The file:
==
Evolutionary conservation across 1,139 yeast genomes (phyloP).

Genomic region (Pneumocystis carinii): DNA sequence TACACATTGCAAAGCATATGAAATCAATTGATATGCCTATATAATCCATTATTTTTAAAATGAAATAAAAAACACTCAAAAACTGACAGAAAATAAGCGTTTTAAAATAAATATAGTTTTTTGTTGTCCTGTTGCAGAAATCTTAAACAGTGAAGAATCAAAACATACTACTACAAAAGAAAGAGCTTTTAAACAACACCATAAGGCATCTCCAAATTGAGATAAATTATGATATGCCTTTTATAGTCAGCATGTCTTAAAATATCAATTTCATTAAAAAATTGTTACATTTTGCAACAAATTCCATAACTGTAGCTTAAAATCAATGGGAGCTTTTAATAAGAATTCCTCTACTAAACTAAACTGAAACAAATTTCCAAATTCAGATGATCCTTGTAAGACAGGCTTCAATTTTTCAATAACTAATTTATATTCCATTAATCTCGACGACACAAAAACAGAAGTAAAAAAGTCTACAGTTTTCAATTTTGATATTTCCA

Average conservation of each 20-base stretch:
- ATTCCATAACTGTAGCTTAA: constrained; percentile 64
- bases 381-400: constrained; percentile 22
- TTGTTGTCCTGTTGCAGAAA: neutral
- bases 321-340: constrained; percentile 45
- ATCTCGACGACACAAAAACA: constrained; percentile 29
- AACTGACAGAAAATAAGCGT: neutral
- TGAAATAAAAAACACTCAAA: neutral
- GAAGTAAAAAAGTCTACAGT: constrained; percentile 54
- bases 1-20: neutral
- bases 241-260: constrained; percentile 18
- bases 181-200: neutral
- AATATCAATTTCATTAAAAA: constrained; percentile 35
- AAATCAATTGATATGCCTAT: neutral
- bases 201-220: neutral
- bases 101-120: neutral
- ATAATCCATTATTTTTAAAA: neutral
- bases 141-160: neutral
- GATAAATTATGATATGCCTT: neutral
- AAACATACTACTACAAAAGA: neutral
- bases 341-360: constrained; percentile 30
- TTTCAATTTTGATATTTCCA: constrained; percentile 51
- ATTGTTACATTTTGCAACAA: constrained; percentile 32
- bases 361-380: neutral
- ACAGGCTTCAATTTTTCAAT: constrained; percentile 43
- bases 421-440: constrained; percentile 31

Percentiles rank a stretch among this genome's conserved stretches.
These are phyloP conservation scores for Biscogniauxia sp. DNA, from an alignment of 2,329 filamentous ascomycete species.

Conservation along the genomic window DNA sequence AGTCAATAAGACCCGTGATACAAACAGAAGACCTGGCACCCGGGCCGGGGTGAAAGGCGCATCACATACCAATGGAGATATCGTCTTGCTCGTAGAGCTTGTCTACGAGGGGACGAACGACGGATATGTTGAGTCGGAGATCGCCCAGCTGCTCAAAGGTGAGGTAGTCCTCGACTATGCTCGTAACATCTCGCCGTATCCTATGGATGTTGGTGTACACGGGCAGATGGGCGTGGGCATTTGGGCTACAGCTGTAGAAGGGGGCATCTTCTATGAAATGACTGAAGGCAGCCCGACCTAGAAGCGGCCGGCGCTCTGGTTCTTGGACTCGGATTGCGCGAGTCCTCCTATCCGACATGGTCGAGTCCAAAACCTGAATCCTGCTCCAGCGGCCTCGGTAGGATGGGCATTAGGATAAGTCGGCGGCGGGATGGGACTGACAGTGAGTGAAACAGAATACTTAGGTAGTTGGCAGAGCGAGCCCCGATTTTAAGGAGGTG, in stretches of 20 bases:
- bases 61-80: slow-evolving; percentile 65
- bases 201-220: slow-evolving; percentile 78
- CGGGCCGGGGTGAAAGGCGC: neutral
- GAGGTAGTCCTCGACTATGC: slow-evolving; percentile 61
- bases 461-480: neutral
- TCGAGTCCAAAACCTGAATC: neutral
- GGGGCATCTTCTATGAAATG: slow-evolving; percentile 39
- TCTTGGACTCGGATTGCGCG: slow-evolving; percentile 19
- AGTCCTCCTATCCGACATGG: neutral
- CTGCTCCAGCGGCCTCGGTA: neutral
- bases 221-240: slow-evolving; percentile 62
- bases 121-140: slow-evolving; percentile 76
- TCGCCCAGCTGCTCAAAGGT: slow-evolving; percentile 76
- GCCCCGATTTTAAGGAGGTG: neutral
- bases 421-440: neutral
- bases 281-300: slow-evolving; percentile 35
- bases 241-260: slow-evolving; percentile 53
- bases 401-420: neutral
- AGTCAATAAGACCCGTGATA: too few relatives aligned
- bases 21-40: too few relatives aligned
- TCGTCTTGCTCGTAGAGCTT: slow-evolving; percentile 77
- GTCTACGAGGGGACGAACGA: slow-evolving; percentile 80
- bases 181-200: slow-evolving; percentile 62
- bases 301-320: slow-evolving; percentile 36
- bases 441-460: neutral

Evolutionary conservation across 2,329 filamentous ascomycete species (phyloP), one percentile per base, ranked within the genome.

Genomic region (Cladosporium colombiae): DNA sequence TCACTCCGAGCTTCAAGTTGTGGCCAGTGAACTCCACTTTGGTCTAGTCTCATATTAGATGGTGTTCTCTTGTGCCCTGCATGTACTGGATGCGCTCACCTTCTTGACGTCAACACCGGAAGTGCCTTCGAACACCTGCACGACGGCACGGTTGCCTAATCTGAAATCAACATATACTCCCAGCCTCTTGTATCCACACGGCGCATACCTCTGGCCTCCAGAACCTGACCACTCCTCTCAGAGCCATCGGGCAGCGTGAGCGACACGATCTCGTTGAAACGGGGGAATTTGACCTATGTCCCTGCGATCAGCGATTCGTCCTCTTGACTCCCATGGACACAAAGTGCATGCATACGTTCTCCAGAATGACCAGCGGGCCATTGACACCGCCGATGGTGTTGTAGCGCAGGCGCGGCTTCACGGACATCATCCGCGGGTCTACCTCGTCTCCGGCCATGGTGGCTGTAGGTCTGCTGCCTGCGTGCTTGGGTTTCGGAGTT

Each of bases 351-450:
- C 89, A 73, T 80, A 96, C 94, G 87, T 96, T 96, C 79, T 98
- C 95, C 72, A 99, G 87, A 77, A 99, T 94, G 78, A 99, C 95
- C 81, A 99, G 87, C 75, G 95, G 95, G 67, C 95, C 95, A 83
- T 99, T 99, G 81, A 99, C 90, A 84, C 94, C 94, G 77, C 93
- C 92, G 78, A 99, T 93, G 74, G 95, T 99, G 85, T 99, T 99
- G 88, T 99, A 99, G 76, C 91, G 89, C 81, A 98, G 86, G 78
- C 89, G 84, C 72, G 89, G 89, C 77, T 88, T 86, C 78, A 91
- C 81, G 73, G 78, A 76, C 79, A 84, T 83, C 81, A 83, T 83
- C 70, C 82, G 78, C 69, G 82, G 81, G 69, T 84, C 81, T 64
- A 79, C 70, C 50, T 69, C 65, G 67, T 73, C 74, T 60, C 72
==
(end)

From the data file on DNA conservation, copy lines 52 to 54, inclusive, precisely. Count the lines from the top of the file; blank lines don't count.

- TCGTCTTGCTCGTAGAGCTT: slow-evolving; percentile 77
- GTCTACGAGGGGACGAACGA: slow-evolving; percentile 80
- bases 181-200: slow-evolving; percentile 62